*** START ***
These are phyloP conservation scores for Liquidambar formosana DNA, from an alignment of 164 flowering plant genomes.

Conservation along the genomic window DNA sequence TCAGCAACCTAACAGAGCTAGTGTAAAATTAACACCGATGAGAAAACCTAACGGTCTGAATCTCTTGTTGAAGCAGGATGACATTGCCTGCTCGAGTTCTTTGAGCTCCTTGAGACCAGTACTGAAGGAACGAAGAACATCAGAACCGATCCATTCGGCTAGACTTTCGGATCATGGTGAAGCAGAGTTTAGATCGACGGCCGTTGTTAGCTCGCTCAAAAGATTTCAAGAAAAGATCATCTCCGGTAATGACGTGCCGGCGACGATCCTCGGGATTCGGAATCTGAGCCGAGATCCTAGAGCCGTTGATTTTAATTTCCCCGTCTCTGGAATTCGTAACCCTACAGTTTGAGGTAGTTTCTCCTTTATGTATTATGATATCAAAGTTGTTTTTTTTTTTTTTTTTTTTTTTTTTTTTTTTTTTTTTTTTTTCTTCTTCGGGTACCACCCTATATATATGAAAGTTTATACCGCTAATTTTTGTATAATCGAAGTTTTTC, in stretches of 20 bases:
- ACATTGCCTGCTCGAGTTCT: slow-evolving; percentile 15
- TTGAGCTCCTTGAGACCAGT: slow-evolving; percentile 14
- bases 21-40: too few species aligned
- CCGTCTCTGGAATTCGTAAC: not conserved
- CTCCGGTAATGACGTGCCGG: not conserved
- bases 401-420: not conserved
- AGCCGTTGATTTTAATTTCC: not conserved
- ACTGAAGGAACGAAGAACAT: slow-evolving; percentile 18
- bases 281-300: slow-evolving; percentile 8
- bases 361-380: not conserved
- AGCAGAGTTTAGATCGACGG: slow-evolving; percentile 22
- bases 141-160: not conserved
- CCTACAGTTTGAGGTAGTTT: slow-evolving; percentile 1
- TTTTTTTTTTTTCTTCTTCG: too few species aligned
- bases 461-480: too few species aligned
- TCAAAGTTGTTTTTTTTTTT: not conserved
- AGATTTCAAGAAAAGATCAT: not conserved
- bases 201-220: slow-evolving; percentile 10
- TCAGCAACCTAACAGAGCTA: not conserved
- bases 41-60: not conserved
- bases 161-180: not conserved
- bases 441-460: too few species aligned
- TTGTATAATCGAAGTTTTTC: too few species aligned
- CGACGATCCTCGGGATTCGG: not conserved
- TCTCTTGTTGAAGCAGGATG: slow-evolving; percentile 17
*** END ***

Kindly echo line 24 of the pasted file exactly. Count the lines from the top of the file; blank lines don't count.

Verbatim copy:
- bases 441-460: too few species aligned